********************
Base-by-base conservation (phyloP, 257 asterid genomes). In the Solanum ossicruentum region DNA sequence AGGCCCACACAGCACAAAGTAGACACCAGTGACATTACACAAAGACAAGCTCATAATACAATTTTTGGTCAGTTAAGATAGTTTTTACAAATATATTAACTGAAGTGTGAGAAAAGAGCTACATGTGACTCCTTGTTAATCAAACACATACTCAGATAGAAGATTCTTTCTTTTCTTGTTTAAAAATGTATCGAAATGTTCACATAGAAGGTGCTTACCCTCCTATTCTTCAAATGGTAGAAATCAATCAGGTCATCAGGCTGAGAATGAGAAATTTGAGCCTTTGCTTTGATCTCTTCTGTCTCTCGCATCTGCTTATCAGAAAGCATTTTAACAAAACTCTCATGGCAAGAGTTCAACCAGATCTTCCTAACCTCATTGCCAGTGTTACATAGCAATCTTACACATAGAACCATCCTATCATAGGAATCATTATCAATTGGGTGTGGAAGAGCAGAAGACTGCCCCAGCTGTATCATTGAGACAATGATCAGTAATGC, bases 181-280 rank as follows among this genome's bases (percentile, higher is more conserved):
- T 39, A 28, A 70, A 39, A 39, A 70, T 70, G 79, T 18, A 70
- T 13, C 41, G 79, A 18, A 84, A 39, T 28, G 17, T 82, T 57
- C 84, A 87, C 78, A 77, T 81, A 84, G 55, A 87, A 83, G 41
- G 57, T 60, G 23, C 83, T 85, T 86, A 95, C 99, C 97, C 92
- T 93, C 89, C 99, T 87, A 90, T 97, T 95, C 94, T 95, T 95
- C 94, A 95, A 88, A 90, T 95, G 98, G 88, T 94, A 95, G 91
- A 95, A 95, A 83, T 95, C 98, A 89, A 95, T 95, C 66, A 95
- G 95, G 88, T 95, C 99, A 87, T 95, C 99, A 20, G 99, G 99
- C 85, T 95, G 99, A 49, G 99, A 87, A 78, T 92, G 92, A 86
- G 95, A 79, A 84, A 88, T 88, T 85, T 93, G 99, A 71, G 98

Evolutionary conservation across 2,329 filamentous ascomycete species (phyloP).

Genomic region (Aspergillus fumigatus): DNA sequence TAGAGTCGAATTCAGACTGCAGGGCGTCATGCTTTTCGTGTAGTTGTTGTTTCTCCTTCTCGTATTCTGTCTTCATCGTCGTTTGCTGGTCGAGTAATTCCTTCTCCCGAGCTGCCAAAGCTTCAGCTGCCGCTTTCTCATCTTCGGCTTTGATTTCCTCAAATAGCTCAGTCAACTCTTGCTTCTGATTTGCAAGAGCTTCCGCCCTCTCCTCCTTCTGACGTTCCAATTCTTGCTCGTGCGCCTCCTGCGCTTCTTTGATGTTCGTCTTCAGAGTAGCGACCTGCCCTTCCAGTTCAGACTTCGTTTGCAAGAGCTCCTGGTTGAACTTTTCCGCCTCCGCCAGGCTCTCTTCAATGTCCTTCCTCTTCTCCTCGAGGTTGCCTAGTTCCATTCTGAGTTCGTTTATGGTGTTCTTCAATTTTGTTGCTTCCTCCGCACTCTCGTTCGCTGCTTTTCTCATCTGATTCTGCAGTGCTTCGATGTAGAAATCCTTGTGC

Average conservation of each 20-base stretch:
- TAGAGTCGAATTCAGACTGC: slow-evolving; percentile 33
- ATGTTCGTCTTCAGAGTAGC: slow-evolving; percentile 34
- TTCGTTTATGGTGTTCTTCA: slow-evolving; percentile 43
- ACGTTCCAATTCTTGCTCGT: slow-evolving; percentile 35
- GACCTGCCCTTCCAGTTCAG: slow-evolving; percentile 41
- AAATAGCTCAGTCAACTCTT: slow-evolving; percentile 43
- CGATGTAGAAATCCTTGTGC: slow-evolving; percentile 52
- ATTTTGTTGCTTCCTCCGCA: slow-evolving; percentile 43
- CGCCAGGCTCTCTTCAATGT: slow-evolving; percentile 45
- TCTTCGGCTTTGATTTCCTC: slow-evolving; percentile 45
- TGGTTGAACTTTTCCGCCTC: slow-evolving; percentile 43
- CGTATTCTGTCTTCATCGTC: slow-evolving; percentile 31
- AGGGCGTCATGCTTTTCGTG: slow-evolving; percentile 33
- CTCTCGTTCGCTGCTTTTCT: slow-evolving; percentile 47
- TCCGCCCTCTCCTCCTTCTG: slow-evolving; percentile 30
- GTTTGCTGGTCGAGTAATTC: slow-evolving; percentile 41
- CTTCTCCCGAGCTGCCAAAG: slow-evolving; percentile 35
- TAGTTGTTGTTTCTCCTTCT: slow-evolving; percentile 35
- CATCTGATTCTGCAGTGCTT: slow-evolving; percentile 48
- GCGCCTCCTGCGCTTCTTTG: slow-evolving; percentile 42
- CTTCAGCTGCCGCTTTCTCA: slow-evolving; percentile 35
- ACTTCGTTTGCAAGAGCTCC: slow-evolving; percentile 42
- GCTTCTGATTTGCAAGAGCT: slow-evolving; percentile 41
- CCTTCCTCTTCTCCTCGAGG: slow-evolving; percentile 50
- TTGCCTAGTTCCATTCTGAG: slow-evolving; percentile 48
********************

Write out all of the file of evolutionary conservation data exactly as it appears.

Base-by-base conservation (phyloP, 257 asterid genomes). In the Solanum ossicruentum region DNA sequence AGGCCCACACAGCACAAAGTAGACACCAGTGACATTACACAAAGACAAGCTCATAATACAATTTTTGGTCAGTTAAGATAGTTTTTACAAATATATTAACTGAAGTGTGAGAAAAGAGCTACATGTGACTCCTTGTTAATCAAACACATACTCAGATAGAAGATTCTTTCTTTTCTTGTTTAAAAATGTATCGAAATGTTCACATAGAAGGTGCTTACCCTCCTATTCTTCAAATGGTAGAAATCAATCAGGTCATCAGGCTGAGAATGAGAAATTTGAGCCTTTGCTTTGATCTCTTCTGTCTCTCGCATCTGCTTATCAGAAAGCATTTTAACAAAACTCTCATGGCAAGAGTTCAACCAGATCTTCCTAACCTCATTGCCAGTGTTACATAGCAATCTTACACATAGAACCATCCTATCATAGGAATCATTATCAATTGGGTGTGGAAGAGCAGAAGACTGCCCCAGCTGTATCATTGAGACAATGATCAGTAATGC, bases 181-280 rank as follows among this genome's bases (percentile, higher is more conserved):
- T 39, A 28, A 70, A 39, A 39, A 70, T 70, G 79, T 18, A 70
- T 13, C 41, G 79, A 18, A 84, A 39, T 28, G 17, T 82, T 57
- C 84, A 87, C 78, A 77, T 81, A 84, G 55, A 87, A 83, G 41
- G 57, T 60, G 23, C 83, T 85, T 86, A 95, C 99, C 97, C 92
- T 93, C 89, C 99, T 87, A 90, T 97, T 95, C 94, T 95, T 95
- C 94, A 95, A 88, A 90, T 95, G 98, G 88, T 94, A 95, G 91
- A 95, A 95, A 83, T 95, C 98, A 89, A 95, T 95, C 66, A 95
- G 95, G 88, T 95, C 99, A 87, T 95, C 99, A 20, G 99, G 99
- C 85, T 95, G 99, A 49, G 99, A 87, A 78, T 92, G 92, A 86
- G 95, A 79, A 84, A 88, T 88, T 85, T 93, G 99, A 71, G 98

Evolutionary conservation across 2,329 filamentous ascomycete species (phyloP).

Genomic region (Aspergillus fumigatus): DNA sequence TAGAGTCGAATTCAGACTGCAGGGCGTCATGCTTTTCGTGTAGTTGTTGTTTCTCCTTCTCGTATTCTGTCTTCATCGTCGTTTGCTGGTCGAGTAATTCCTTCTCCCGAGCTGCCAAAGCTTCAGCTGCCGCTTTCTCATCTTCGGCTTTGATTTCCTCAAATAGCTCAGTCAACTCTTGCTTCTGATTTGCAAGAGCTTCCGCCCTCTCCTCCTTCTGACGTTCCAATTCTTGCTCGTGCGCCTCCTGCGCTTCTTTGATGTTCGTCTTCAGAGTAGCGACCTGCCCTTCCAGTTCAGACTTCGTTTGCAAGAGCTCCTGGTTGAACTTTTCCGCCTCCGCCAGGCTCTCTTCAATGTCCTTCCTCTTCTCCTCGAGGTTGCCTAGTTCCATTCTGAGTTCGTTTATGGTGTTCTTCAATTTTGTTGCTTCCTCCGCACTCTCGTTCGCTGCTTTTCTCATCTGATTCTGCAGTGCTTCGATGTAGAAATCCTTGTGC

Average conservation of each 20-base stretch:
- TAGAGTCGAATTCAGACTGC: slow-evolving; percentile 33
- ATGTTCGTCTTCAGAGTAGC: slow-evolving; percentile 34
- TTCGTTTATGGTGTTCTTCA: slow-evolving; percentile 43
- ACGTTCCAATTCTTGCTCGT: slow-evolving; percentile 35
- GACCTGCCCTTCCAGTTCAG: slow-evolving; percentile 41
- AAATAGCTCAGTCAACTCTT: slow-evolving; percentile 43
- CGATGTAGAAATCCTTGTGC: slow-evolving; percentile 52
- ATTTTGTTGCTTCCTCCGCA: slow-evolving; percentile 43
- CGCCAGGCTCTCTTCAATGT: slow-evolving; percentile 45
- TCTTCGGCTTTGATTTCCTC: slow-evolving; percentile 45
- TGGTTGAACTTTTCCGCCTC: slow-evolving; percentile 43
- CGTATTCTGTCTTCATCGTC: slow-evolving; percentile 31
- AGGGCGTCATGCTTTTCGTG: slow-evolving; percentile 33
- CTCTCGTTCGCTGCTTTTCT: slow-evolving; percentile 47
- TCCGCCCTCTCCTCCTTCTG: slow-evolving; percentile 30
- GTTTGCTGGTCGAGTAATTC: slow-evolving; percentile 41
- CTTCTCCCGAGCTGCCAAAG: slow-evolving; percentile 35
- TAGTTGTTGTTTCTCCTTCT: slow-evolving; percentile 35
- CATCTGATTCTGCAGTGCTT: slow-evolving; percentile 48
- GCGCCTCCTGCGCTTCTTTG: slow-evolving; percentile 42
- CTTCAGCTGCCGCTTTCTCA: slow-evolving; percentile 35
- ACTTCGTTTGCAAGAGCTCC: slow-evolving; percentile 42
- GCTTCTGATTTGCAAGAGCT: slow-evolving; percentile 41
- CCTTCCTCTTCTCCTCGAGG: slow-evolving; percentile 50
- TTGCCTAGTTCCATTCTGAG: slow-evolving; percentile 48